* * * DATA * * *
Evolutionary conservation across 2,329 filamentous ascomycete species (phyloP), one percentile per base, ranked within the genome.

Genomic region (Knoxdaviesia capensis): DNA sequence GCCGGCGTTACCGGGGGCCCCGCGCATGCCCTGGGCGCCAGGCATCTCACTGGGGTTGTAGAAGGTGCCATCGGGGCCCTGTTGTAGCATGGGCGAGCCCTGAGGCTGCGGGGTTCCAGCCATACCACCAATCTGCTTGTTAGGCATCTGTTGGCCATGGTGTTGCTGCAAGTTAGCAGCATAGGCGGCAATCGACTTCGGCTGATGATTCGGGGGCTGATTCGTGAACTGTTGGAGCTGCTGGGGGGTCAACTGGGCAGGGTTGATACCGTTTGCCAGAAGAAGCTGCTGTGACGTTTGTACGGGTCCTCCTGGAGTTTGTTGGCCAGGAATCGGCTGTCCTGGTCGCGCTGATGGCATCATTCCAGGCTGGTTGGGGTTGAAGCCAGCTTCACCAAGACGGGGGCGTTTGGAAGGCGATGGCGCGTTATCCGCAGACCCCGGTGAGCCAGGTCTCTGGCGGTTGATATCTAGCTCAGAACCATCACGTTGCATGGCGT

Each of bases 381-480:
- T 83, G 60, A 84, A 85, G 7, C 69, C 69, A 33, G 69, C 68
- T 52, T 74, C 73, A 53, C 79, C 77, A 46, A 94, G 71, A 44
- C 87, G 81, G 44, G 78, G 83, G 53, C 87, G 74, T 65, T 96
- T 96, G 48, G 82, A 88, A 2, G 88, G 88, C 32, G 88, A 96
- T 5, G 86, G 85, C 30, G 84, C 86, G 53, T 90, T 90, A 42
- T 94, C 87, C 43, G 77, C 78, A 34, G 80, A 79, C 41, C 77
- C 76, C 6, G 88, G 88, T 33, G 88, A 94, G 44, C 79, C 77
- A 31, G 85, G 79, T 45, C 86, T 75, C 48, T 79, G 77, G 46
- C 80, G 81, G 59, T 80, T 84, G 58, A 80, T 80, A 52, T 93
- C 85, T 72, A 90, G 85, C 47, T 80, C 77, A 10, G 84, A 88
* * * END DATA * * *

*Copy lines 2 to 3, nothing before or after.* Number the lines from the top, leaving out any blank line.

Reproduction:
Genomic region (Knoxdaviesia capensis): DNA sequence GCCGGCGTTACCGGGGGCCCCGCGCATGCCCTGGGCGCCAGGCATCTCACTGGGGTTGTAGAAGGTGCCATCGGGGCCCTGTTGTAGCATGGGCGAGCCCTGAGGCTGCGGGGTTCCAGCCATACCACCAATCTGCTTGTTAGGCATCTGTTGGCCATGGTGTTGCTGCAAGTTAGCAGCATAGGCGGCAATCGACTTCGGCTGATGATTCGGGGGCTGATTCGTGAACTGTTGGAGCTGCTGGGGGGTCAACTGGGCAGGGTTGATACCGTTTGCCAGAAGAAGCTGCTGTGACGTTTGTACGGGTCCTCCTGGAGTTTGTTGGCCAGGAATCGGCTGTCCTGGTCGCGCTGATGGCATCATTCCAGGCTGGTTGGGGTTGAAGCCAGCTTCACCAAGACGGGGGCGTTTGGAAGGCGATGGCGCGTTATCCGCAGACCCCGGTGAGCCAGGTCTCTGGCGGTTGATATCTAGCTCAGAACCATCACGTTGCATGGCGT

Each of bases 381-480: